JB: Though I take the compliment, I’m somewhat scandalized by the notion that anyone could improve on Henry James. From what you say, you are obviously looking for things in novels that are precisely the things HJ scorns, such as the thrill of the plot, and so on. I think he would rather his readers should linger in his pages than turn them over. What authors have inspired me? Too numerous to list. Joyce was an early inspiration, then Beckett. I used to admire Nabokov more than I do now, when I feel that his style tends towards the cloying. Early on, I read the English masters such as Evelyn Waugh, P.G. Wodehouse, Henry Green, and I like to think I learned something about style from them. And speaking of noir fiction, we must not forget Dostoevsky. I recently re-read Hemingway’s A Moveable Feast—worth a second look, by the way—and was interested to see him wondering ruefully how a writer as bad as Dostoyevsky could be so compelling; it’s a question I often ask myself. TSM: Will you write another Marlowe novel?

JB: I really don’t know at the moment. It depends how this one is received. And perhaps one should only embark on this kind of adventure once, and not try to go over old ground a second time. But who knows? Marlowe is a wonderfully attractive and fascinating character, and perhaps I haven’t finished with him yet. TSM: In terms of voice, how difficult was it to try to capture the voice of another author? We have several reviews of The Black-Eyed Blonde, which have said you’ve captured his voice, and yet in your novels you have a distinct voice of your own.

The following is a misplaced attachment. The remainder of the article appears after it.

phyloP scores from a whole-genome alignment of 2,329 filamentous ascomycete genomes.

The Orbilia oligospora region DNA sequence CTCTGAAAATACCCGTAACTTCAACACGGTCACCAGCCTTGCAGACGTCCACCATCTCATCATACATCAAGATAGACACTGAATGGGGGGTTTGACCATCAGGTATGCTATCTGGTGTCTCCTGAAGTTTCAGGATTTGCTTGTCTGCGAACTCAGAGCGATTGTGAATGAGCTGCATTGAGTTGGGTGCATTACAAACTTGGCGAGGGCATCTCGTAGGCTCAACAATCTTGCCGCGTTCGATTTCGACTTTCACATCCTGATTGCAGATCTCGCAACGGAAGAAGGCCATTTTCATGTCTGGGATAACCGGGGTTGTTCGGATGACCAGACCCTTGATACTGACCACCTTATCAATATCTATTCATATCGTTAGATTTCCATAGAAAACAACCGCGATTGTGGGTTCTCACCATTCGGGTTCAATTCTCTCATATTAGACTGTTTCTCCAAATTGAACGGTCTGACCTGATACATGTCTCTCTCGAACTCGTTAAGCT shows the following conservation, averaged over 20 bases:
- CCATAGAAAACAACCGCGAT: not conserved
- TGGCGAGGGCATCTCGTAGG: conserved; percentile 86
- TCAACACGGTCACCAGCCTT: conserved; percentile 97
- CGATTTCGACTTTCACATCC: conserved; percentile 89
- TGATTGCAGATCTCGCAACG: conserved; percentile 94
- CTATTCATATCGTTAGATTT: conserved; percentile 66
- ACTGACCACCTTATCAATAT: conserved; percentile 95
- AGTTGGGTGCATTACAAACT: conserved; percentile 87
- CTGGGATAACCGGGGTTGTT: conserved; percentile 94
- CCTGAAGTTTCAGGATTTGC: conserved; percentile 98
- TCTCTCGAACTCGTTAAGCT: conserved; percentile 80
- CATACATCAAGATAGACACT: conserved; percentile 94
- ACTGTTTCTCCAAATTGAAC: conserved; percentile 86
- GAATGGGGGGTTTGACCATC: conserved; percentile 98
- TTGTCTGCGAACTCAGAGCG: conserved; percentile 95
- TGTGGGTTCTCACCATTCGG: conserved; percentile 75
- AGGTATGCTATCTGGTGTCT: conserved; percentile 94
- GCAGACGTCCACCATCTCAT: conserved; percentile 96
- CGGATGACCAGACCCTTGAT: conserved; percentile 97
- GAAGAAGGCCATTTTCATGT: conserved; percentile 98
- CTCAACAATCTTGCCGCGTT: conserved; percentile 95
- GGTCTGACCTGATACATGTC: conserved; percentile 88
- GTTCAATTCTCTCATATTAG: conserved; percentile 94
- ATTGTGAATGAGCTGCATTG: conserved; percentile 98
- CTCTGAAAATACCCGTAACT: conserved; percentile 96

JB: Well, it’s always easier to imitate a strong style than a more muted one. For instance, I would not attempt to write in the style of J.M. Coetzee, whose strength lies precisely in the limpidity, one might almost say, the willed anonymity of his style. I envy the cleanliness of Coetzee’s prose, but I couldn’t mimic it. Chandler, on the other hand, has a wholly characteristic and, therefore, imitable voice.

TSM: You started reading Chandler when you were a teen. Has any of that magic faded over the years? Why do you think the character of Marlowe has endured for more than half a century 

JB: No, the magic has not faded—Chandler is a marvelous writer who forged a new kind of fiction, and not just a new kind of crime fiction, either. He is entirely original and persuasive. Marlowe is, as I’ve said, a fascinating character. The essential thing to realize about him is his loneliness. Marlowe is defined by solitude, which he faces with the all the calmness and nobility of one of the ancient Stoics. I admire him and his creator enormously and will continue to do so.